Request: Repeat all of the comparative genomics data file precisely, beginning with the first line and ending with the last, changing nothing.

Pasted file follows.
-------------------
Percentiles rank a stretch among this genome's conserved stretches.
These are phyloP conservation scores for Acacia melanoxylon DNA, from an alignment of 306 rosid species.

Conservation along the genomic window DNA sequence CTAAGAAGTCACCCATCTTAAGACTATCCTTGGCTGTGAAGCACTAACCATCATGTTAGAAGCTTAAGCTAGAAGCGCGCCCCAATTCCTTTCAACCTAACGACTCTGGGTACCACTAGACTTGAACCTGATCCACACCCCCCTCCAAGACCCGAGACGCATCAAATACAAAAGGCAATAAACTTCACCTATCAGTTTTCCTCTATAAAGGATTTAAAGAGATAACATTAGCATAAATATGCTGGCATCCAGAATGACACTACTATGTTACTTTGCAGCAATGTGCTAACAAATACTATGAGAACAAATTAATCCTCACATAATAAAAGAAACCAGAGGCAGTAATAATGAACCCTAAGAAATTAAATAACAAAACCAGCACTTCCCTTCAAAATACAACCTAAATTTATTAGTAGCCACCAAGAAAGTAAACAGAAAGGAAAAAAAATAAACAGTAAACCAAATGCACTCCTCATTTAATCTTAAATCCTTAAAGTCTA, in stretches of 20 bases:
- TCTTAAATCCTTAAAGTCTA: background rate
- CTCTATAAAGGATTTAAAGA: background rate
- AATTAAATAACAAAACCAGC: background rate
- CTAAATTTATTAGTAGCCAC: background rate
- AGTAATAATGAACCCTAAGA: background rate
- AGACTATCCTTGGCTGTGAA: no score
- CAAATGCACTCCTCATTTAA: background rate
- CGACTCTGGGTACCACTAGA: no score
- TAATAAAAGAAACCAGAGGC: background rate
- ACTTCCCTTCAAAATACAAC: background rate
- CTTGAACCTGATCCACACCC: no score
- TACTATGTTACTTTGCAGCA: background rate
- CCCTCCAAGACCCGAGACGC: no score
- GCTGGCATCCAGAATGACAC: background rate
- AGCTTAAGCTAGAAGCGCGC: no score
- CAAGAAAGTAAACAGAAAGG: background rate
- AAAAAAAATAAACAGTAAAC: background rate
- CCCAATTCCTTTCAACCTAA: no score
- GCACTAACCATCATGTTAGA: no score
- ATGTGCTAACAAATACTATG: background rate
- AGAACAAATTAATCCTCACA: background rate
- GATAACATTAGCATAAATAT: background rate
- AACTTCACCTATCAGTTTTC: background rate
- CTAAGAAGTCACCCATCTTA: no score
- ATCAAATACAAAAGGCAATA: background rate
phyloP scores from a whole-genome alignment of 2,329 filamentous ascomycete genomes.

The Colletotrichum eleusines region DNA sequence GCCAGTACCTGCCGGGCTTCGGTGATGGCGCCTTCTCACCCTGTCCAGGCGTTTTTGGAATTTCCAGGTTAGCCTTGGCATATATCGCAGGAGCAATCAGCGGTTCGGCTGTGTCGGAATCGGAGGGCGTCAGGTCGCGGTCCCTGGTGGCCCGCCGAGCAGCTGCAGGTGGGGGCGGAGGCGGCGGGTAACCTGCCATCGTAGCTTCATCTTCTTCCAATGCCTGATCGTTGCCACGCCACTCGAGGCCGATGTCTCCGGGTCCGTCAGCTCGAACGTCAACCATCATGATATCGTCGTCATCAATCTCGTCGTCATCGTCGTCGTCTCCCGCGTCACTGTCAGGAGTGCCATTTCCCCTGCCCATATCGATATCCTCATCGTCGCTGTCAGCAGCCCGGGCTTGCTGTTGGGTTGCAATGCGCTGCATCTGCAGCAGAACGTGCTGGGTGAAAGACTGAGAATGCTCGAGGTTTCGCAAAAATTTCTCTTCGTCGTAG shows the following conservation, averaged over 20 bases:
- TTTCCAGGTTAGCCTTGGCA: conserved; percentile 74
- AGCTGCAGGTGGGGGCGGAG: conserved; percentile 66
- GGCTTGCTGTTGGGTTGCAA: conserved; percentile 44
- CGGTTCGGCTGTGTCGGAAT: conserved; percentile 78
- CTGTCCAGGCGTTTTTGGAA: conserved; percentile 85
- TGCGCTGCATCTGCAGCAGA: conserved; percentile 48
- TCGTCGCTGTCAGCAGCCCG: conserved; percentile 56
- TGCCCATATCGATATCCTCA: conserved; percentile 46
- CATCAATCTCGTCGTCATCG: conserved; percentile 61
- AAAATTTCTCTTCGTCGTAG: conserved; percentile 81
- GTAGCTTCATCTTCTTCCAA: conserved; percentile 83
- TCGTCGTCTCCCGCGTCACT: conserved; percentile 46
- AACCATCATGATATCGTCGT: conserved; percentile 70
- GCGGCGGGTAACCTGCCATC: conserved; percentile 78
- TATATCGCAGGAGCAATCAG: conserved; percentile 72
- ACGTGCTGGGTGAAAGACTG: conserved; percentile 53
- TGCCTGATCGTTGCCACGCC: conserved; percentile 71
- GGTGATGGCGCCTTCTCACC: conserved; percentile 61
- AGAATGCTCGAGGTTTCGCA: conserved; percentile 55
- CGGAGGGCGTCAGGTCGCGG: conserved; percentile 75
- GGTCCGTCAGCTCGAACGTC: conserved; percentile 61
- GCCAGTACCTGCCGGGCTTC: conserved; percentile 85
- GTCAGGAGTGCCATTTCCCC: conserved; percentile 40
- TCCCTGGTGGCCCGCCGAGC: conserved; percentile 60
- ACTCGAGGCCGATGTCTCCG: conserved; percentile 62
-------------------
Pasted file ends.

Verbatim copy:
Percentiles rank a stretch among this genome's conserved stretches.
These are phyloP conservation scores for Acacia melanoxylon DNA, from an alignment of 306 rosid species.

Conservation along the genomic window DNA sequence CTAAGAAGTCACCCATCTTAAGACTATCCTTGGCTGTGAAGCACTAACCATCATGTTAGAAGCTTAAGCTAGAAGCGCGCCCCAATTCCTTTCAACCTAACGACTCTGGGTACCACTAGACTTGAACCTGATCCACACCCCCCTCCAAGACCCGAGACGCATCAAATACAAAAGGCAATAAACTTCACCTATCAGTTTTCCTCTATAAAGGATTTAAAGAGATAACATTAGCATAAATATGCTGGCATCCAGAATGACACTACTATGTTACTTTGCAGCAATGTGCTAACAAATACTATGAGAACAAATTAATCCTCACATAATAAAAGAAACCAGAGGCAGTAATAATGAACCCTAAGAAATTAAATAACAAAACCAGCACTTCCCTTCAAAATACAACCTAAATTTATTAGTAGCCACCAAGAAAGTAAACAGAAAGGAAAAAAAATAAACAGTAAACCAAATGCACTCCTCATTTAATCTTAAATCCTTAAAGTCTA, in stretches of 20 bases:
- TCTTAAATCCTTAAAGTCTA: background rate
- CTCTATAAAGGATTTAAAGA: background rate
- AATTAAATAACAAAACCAGC: background rate
- CTAAATTTATTAGTAGCCAC: background rate
- AGTAATAATGAACCCTAAGA: background rate
- AGACTATCCTTGGCTGTGAA: no score
- CAAATGCACTCCTCATTTAA: background rate
- CGACTCTGGGTACCACTAGA: no score
- TAATAAAAGAAACCAGAGGC: background rate
- ACTTCCCTTCAAAATACAAC: background rate
- CTTGAACCTGATCCACACCC: no score
- TACTATGTTACTTTGCAGCA: background rate
- CCCTCCAAGACCCGAGACGC: no score
- GCTGGCATCCAGAATGACAC: background rate
- AGCTTAAGCTAGAAGCGCGC: no score
- CAAGAAAGTAAACAGAAAGG: background rate
- AAAAAAAATAAACAGTAAAC: background rate
- CCCAATTCCTTTCAACCTAA: no score
- GCACTAACCATCATGTTAGA: no score
- ATGTGCTAACAAATACTATG: background rate
- AGAACAAATTAATCCTCACA: background rate
- GATAACATTAGCATAAATAT: background rate
- AACTTCACCTATCAGTTTTC: background rate
- CTAAGAAGTCACCCATCTTA: no score
- ATCAAATACAAAAGGCAATA: background rate
phyloP scores from a whole-genome alignment of 2,329 filamentous ascomycete genomes.

The Colletotrichum eleusines region DNA sequence GCCAGTACCTGCCGGGCTTCGGTGATGGCGCCTTCTCACCCTGTCCAGGCGTTTTTGGAATTTCCAGGTTAGCCTTGGCATATATCGCAGGAGCAATCAGCGGTTCGGCTGTGTCGGAATCGGAGGGCGTCAGGTCGCGGTCCCTGGTGGCCCGCCGAGCAGCTGCAGGTGGGGGCGGAGGCGGCGGGTAACCTGCCATCGTAGCTTCATCTTCTTCCAATGCCTGATCGTTGCCACGCCACTCGAGGCCGATGTCTCCGGGTCCGTCAGCTCGAACGTCAACCATCATGATATCGTCGTCATCAATCTCGTCGTCATCGTCGTCGTCTCCCGCGTCACTGTCAGGAGTGCCATTTCCCCTGCCCATATCGATATCCTCATCGTCGCTGTCAGCAGCCCGGGCTTGCTGTTGGGTTGCAATGCGCTGCATCTGCAGCAGAACGTGCTGGGTGAAAGACTGAGAATGCTCGAGGTTTCGCAAAAATTTCTCTTCGTCGTAG shows the following conservation, averaged over 20 bases:
- TTTCCAGGTTAGCCTTGGCA: conserved; percentile 74
- AGCTGCAGGTGGGGGCGGAG: conserved; percentile 66
- GGCTTGCTGTTGGGTTGCAA: conserved; percentile 44
- CGGTTCGGCTGTGTCGGAAT: conserved; percentile 78
- CTGTCCAGGCGTTTTTGGAA: conserved; percentile 85
- TGCGCTGCATCTGCAGCAGA: conserved; percentile 48
- TCGTCGCTGTCAGCAGCCCG: conserved; percentile 56
- TGCCCATATCGATATCCTCA: conserved; percentile 46
- CATCAATCTCGTCGTCATCG: conserved; percentile 61
- AAAATTTCTCTTCGTCGTAG: conserved; percentile 81
- GTAGCTTCATCTTCTTCCAA: conserved; percentile 83
- TCGTCGTCTCCCGCGTCACT: conserved; percentile 46
- AACCATCATGATATCGTCGT: conserved; percentile 70
- GCGGCGGGTAACCTGCCATC: conserved; percentile 78
- TATATCGCAGGAGCAATCAG: conserved; percentile 72
- ACGTGCTGGGTGAAAGACTG: conserved; percentile 53
- TGCCTGATCGTTGCCACGCC: conserved; percentile 71
- GGTGATGGCGCCTTCTCACC: conserved; percentile 61
- AGAATGCTCGAGGTTTCGCA: conserved; percentile 55
- CGGAGGGCGTCAGGTCGCGG: conserved; percentile 75
- GGTCCGTCAGCTCGAACGTC: conserved; percentile 61
- GCCAGTACCTGCCGGGCTTC: conserved; percentile 85
- GTCAGGAGTGCCATTTCCCC: conserved; percentile 40
- TCCCTGGTGGCCCGCCGAGC: conserved; percentile 60
- ACTCGAGGCCGATGTCTCCG: conserved; percentile 62